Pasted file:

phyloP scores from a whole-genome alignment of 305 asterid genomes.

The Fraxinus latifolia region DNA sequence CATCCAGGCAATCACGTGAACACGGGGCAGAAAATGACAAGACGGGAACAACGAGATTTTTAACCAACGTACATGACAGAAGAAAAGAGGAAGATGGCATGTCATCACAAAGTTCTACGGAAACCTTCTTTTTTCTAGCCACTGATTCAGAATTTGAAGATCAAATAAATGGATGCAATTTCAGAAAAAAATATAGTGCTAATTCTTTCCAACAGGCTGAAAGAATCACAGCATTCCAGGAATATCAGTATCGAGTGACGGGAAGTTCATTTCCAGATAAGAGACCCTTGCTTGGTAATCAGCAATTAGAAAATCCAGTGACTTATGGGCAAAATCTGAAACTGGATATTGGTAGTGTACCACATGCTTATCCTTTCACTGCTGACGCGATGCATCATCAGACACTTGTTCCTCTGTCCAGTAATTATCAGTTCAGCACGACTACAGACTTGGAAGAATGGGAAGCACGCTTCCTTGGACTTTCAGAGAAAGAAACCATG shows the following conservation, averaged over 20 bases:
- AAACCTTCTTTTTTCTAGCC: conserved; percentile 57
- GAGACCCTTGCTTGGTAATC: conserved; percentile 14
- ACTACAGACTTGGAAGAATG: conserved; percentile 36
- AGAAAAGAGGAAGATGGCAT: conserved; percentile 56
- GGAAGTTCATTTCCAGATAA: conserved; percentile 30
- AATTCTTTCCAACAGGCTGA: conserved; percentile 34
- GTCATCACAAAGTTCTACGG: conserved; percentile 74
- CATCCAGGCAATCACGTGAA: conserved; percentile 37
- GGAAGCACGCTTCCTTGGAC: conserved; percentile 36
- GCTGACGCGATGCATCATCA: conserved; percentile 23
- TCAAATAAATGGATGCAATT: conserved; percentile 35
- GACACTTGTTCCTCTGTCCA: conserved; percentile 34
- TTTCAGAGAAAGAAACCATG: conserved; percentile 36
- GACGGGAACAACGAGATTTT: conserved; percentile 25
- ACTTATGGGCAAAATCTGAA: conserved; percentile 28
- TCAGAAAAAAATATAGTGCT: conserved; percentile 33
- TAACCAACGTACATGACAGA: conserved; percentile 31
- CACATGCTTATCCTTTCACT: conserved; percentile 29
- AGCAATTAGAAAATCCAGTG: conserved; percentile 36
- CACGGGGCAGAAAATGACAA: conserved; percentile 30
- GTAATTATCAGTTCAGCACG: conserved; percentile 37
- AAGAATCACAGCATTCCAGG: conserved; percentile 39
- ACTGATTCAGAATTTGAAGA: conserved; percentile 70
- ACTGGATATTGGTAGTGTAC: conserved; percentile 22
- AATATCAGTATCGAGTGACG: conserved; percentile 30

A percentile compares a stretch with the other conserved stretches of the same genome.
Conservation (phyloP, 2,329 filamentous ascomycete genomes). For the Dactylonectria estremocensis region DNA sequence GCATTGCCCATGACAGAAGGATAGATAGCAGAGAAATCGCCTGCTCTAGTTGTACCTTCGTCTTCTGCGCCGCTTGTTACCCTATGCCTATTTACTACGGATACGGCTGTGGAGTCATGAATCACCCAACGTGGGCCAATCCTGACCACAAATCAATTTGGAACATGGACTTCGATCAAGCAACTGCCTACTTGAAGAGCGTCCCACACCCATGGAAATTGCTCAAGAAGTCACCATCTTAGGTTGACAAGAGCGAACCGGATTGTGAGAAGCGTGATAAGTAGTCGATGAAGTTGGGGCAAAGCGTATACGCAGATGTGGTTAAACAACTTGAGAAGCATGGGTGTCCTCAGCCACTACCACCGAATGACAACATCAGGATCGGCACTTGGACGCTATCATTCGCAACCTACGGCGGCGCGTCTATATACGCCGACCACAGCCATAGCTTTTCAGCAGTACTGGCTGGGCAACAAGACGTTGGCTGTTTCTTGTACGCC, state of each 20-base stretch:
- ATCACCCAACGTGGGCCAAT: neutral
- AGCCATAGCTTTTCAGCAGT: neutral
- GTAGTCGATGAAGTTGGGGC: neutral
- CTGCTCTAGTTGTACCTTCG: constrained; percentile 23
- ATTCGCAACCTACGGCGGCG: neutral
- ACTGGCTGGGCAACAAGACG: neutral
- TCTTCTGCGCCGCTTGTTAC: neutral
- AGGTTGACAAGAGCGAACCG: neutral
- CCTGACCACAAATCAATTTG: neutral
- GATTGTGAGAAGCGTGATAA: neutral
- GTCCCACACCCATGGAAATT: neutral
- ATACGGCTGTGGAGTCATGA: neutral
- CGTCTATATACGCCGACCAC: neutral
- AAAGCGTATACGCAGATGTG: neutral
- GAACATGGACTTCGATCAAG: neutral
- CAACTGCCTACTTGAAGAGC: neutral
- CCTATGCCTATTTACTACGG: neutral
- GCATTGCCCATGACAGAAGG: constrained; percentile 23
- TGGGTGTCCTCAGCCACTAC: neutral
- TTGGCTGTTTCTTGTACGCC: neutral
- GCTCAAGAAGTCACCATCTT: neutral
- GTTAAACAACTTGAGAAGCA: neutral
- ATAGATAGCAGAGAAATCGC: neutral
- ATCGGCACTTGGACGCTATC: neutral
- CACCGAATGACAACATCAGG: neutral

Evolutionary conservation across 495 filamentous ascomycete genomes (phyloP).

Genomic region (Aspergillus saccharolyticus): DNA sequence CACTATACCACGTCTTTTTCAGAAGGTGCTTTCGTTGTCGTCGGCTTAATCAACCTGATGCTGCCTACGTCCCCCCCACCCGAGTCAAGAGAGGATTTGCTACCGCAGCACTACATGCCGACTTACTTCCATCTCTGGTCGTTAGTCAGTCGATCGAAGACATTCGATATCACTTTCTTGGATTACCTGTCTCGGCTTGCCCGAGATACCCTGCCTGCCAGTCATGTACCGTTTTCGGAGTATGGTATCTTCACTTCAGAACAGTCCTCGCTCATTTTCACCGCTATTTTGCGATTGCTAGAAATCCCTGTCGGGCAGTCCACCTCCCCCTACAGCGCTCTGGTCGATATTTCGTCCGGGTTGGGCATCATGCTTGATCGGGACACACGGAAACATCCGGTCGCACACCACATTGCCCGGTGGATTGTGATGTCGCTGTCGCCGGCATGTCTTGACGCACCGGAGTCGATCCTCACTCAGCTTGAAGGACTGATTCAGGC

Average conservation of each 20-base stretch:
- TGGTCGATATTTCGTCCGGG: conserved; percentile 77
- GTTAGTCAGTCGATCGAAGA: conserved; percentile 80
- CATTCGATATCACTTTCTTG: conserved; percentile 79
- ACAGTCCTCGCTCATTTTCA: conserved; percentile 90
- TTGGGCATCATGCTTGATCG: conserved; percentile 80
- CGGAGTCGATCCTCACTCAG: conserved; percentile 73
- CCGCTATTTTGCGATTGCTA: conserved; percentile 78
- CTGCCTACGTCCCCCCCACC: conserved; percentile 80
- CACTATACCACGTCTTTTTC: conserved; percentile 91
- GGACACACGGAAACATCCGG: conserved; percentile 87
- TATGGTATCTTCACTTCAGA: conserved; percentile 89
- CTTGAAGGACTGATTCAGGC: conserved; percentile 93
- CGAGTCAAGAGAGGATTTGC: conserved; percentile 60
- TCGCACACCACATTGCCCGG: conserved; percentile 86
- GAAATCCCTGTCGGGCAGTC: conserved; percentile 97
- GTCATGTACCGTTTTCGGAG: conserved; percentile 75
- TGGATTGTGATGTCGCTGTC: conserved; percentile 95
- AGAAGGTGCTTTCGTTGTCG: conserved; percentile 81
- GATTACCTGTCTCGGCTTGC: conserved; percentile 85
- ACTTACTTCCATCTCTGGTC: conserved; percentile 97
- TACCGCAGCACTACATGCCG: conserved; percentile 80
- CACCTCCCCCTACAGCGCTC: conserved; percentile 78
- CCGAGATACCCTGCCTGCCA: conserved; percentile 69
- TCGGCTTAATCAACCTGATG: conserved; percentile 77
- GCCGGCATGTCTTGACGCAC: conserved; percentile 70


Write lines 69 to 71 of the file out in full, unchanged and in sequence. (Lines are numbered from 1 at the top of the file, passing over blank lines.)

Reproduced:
- CTTGAAGGACTGATTCAGGC: conserved; percentile 93
- CGAGTCAAGAGAGGATTTGC: conserved; percentile 60
- TCGCACACCACATTGCCCGG: conserved; percentile 86